Competing for the green medal
Big box retail stores use a LOT of power, and yet by definition those large stores also have plenty of flat roof space for installing solar power. In response to consumer demand for retailers to be greener, some companies are stepping up to the challenge. The big box solar power wars are on, and the biggest battle of all is Target vs Walmart.
Businesses today can no longer ignore the growing call from consumers to be operate in an eco-friendlier way. And while there are many different ways for businesses to up their sustainability practices, few are more visible than putting up solar panels to generate their own renewable electricity. It should come as no surprise that among the best candidates for making this happen are big box retails stores. The very nature of their “big box” stores means they have plenty of roof space available for solar panels.
Target recently announced its commitment to achieve 100% renewable electricity for its domestic operations by 2030, with an interim goal of 60% by 2025. It already sources 22% of its electricity from renewable sources.
Target has already installed rooftop solar panels on 500 of its 1,855 stores or more than 25%. It’s overall goal is to get to 100% renewable electricity in all of its stores within about a decade, and the chain is already nearly a quarter of the way there.
Walmart is aiming for 50% of its power supply to be renewable by 2025 through a combination of on-site installations and purchasing electricity from renewable providers.
Walmart already gets an estimated 28% of its global electricity needs from renewable sources, including generation from more than 520 projects in eight different countries, including the US and Puerto Rico. With another 130+ solar and other renewable energy projects in the pipeline, it expects to source 35% of its electricity from renewables in 2020.
Of course, the size of the task facing Walmart is many times bigger than Target’s challenge. After all, Walmart has operations all over the world. There are 4,7000+ stores in the US alone, not to mention their vast warehouse operations. Throw in all the international stores and it totals to more than 11,700. The retail giant currently has 130+ renewable energy projects happening at stores and facilities around the globe.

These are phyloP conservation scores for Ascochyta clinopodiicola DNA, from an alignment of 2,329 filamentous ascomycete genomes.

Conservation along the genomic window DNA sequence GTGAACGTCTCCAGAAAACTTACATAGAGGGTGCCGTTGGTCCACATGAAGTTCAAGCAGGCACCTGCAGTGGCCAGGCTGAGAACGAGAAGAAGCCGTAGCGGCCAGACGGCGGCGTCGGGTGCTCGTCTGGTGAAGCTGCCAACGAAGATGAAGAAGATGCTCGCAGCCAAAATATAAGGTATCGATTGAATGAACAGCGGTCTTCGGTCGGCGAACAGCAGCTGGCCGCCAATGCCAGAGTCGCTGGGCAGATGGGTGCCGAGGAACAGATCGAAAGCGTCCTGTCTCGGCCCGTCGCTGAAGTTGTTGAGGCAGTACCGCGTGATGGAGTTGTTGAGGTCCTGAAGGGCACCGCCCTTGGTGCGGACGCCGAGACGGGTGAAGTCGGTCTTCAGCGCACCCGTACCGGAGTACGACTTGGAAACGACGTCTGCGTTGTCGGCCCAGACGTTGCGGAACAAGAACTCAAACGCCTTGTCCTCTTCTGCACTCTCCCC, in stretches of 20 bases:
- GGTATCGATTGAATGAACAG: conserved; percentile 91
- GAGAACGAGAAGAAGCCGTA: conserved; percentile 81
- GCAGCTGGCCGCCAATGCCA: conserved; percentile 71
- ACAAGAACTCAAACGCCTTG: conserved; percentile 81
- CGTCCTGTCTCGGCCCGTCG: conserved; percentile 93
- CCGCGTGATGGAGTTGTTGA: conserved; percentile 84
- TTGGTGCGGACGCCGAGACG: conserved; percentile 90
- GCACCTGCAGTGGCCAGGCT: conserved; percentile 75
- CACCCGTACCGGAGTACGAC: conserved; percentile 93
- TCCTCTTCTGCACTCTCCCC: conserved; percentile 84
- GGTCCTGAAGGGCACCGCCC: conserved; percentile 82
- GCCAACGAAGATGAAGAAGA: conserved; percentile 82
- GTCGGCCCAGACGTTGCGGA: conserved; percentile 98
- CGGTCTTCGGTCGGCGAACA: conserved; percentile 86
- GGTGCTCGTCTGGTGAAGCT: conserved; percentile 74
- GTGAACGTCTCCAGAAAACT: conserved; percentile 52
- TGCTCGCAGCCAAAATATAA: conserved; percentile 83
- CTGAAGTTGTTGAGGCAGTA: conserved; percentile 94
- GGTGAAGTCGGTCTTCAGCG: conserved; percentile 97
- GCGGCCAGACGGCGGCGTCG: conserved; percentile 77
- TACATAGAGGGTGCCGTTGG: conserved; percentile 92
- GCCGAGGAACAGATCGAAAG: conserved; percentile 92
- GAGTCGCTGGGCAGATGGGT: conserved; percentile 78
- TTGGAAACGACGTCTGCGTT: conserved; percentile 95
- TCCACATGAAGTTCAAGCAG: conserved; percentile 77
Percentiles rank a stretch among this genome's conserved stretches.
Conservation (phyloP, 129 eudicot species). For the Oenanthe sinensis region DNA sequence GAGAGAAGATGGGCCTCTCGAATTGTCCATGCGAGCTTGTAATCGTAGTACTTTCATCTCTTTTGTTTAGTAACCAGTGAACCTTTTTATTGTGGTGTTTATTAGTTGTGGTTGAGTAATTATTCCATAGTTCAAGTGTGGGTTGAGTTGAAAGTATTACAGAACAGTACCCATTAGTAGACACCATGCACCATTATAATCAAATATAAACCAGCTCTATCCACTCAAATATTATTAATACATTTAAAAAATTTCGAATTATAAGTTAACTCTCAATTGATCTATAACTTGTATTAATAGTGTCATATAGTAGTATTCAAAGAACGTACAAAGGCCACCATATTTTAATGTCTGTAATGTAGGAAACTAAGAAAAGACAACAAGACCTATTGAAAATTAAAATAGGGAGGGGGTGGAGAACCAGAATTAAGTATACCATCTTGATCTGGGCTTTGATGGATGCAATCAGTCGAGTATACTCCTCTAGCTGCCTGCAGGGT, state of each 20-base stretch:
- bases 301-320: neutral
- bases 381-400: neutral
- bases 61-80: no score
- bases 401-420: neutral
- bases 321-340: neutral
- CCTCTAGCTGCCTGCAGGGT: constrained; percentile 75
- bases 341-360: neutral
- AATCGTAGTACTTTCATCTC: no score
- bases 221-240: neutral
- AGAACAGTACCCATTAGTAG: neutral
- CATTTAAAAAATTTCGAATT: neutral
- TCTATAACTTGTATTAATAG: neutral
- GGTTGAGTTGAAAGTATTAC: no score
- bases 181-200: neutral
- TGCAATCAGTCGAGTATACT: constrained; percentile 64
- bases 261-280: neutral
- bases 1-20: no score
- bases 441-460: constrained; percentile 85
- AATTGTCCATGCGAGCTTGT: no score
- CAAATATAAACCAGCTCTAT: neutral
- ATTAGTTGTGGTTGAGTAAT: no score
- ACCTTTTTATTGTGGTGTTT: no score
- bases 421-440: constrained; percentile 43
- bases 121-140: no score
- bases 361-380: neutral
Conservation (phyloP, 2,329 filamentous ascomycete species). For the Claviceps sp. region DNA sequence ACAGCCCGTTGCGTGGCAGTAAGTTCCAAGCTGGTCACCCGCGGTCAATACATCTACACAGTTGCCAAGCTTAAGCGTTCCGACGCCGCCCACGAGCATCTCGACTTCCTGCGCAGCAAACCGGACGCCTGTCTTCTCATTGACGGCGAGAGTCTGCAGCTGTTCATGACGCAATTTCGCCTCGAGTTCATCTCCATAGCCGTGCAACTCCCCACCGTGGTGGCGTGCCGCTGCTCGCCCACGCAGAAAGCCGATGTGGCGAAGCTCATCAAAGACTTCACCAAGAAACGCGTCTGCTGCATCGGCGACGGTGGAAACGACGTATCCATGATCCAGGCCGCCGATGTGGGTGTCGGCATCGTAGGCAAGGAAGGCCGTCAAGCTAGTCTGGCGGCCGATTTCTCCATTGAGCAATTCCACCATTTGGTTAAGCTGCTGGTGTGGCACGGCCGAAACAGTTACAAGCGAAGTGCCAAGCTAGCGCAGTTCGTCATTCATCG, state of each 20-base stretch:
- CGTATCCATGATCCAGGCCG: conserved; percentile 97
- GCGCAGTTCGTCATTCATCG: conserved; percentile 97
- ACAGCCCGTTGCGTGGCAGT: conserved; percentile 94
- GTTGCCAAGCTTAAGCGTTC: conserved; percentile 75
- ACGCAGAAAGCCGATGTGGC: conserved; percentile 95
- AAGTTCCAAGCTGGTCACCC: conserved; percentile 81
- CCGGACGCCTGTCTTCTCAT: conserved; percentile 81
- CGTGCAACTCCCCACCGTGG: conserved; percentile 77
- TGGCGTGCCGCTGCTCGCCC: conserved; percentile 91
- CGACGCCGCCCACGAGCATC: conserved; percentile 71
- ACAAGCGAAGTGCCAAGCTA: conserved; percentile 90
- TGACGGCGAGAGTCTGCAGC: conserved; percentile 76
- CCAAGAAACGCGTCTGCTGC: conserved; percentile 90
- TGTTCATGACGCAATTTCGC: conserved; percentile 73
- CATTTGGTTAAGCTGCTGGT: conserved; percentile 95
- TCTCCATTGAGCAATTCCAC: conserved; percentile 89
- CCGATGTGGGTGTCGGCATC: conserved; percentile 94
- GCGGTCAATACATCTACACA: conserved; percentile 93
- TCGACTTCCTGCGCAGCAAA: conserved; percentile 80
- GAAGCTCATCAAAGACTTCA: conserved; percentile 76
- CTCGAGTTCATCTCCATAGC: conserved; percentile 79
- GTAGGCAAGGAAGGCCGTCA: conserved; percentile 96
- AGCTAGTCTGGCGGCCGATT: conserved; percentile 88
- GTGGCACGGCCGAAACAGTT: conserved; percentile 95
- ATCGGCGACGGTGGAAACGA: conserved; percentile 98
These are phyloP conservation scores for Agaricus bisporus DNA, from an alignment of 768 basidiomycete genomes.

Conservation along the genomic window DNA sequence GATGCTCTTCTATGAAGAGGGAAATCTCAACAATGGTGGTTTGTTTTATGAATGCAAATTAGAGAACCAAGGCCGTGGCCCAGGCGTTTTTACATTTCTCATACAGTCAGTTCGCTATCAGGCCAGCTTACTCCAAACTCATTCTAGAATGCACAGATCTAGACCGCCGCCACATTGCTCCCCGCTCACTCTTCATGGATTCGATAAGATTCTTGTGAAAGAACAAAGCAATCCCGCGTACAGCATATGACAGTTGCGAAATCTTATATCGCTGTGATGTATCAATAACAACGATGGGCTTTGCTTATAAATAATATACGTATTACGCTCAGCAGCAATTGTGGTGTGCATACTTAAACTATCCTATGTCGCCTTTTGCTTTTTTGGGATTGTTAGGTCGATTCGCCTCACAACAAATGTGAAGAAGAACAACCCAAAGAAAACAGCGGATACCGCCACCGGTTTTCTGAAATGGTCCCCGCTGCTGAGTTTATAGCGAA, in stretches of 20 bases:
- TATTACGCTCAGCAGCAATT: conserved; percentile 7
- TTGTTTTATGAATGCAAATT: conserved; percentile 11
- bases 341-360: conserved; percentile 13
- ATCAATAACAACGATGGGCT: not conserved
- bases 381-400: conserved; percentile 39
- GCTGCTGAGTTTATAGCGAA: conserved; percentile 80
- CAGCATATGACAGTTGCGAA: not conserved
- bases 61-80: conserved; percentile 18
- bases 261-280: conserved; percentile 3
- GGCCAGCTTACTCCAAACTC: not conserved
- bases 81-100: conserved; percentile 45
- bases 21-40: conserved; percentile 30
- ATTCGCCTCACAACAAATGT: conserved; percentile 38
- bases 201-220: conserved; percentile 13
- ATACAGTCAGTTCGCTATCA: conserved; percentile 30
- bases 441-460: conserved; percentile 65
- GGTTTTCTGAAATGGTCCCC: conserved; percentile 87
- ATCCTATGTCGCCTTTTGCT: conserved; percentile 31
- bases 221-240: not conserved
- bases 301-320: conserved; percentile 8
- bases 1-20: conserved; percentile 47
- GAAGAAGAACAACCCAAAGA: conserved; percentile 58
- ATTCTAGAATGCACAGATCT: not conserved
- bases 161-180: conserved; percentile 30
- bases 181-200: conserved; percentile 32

In other words, the solar power smackdown between Target and Walmart really isn’t a fair comparison at all. Walmart is in a league of its own, as they say. Changes on a scale that massive simply don’t happen overnight. Then again, some might say Walmart being such a juggernaut means they have the resources to pull it off way faster if they had the will to do it.
The short answer to this question is “not really.” But there are still some great examples of retailers going all in on sustainability. Take Ikea, for example. It has solar panels on nearly all of its US stores – but there are only about 40 of those in the US and 433 total around the world. But the Swedish furniture retailer, which is already producing nearly as much renewable energy as it consumes, has gone much further than most retailers in laying out an ambitious green plan as explained on the Ikea website:
We are committed to becoming climate positive. That means we will strive to eliminate greenhouse gas emissions wherever possible across our entire value chain: sourcing and extracting raw materials, manufacturing and transporting products, our stores, customer travel to stores, product use in customers’ homes and product end-of-life.... By taking a scientific approach and working together with our partners, suppliers and customers around the world, we will make this happen by 2030.
It's an ambitious plan, to be sure – especially the part about eliminating greenhouse gas emissions in “…customer travel to stores…” It’s not clear how they would make that happen. Maybe you’ll have to arrive to its stores only on foot or on a bicycle! But more power to them for making a big, bold commitment.
Apple and Amazon both have serious renewable energy commitments, which you can read about in our previous article, How Your Personal Renewable Energy Commitment Compares to Big Tech.
Here are the businesses (not just retailers) ranked by the amount of installed solar power capacity measured in megawatts (source):
As you can see, although Ikea is doing great things, it doesn’t even rank in terms of installed solar capacity because it’s a much smaller player. The figure for Walmart (and all those pictured) is just for installed solar capacity in the US and does not include international operations. It’s also interesting to note that corporate solar installations have surged in recent years. Fully half of the solar capacity you see in the figures pictured above has been installed since 2016!
As you can see, retailers and other corporations are stepping up to the plate in a big way when it comes to transitioning to renewable energy – primarily through solar panel installations. How about you?
Solar power systems are cheaper today than they’ve ever been, and NEEECO has great solar power systems available for homeowners, landlords, and businesses, including powerful solar batteries so you’ll store plenty of the electricity you generate and have it when you need it. We also offer creative financing options that will have you saving big or even eliminating your electric bill in no time!